- Step 1: Go to the Department of Labor website Go to the Department of Labor (DOL) site for child labor's legal definition. It includes work by persons 15 and under, and certain jobs by persons under 18.
- Step 2: Visit the Immigration and Customs Enforcement site Go to the Immigration and Customs Enforcement (ICE) website. Read the Forced Child Labor Advisory to learn about federal laws against child labor.
- Step 3: Learn about types of goods made with child labor Learn about types of goods commonly made with child labor. Read the DOL's "List of Goods Produced by Child Labor or Forced Labor."
- TIP: Common items made with child labor include hand-knotted rugs, apparel, footwear, furniture, glassware, bricks, leather goods, and gemstones.
- Step 4: Check for anti-child labor product labels Check for anti-child labor product labels such as Rugmark and Goodweave labels in rugs, as well as "union made" labels in many other products.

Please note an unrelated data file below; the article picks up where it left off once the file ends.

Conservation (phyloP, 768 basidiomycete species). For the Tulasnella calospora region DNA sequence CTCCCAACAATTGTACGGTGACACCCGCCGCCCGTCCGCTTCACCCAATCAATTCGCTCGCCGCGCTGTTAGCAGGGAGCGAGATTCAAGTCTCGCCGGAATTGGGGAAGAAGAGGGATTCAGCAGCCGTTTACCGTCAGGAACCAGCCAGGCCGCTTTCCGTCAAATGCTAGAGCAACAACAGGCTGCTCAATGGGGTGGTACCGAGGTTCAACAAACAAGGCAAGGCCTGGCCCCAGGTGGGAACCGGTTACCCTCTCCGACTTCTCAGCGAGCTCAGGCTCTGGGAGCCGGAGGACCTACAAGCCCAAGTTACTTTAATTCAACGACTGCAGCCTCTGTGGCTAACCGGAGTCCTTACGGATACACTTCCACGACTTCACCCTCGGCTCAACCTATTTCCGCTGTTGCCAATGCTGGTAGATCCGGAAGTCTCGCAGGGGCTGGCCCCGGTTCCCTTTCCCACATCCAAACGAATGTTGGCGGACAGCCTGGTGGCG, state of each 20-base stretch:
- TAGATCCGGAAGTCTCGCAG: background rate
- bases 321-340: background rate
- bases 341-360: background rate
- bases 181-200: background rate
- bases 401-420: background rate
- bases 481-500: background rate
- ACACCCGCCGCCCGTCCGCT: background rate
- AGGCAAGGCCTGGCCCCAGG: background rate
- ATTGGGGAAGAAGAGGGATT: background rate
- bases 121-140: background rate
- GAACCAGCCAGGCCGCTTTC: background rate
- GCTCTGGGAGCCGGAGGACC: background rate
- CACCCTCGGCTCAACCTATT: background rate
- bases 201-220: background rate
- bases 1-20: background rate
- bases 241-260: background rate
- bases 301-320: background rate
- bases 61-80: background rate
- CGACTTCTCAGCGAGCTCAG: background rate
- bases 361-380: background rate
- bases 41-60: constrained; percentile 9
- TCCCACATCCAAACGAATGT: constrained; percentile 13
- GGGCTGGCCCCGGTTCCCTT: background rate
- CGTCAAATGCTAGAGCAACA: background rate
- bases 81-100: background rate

- TIP: GreenAmerica.org and UniteHere.org offer lists of manufacturers of union-made apparel and other goods.
- Step 5: Find the registered identification number Find the registered identification number (RN) on labels. Check a product's origin by entering its RN into the Federal Trade Commission's (FTC) database.
- Step 6: Support anti-child labor causes Support anti-child labor causes. Go to the United Nations Children's Fund (UNICEF) website for their list of child rights' support organizations. Now you know that the products you buy aren't made by exploited children.
- FACT: The UN's International Labor Organization (ILO) estimated the worldwide child laborer population at over 215 million in 2008.
You Will Need
- Internet research
- Product labels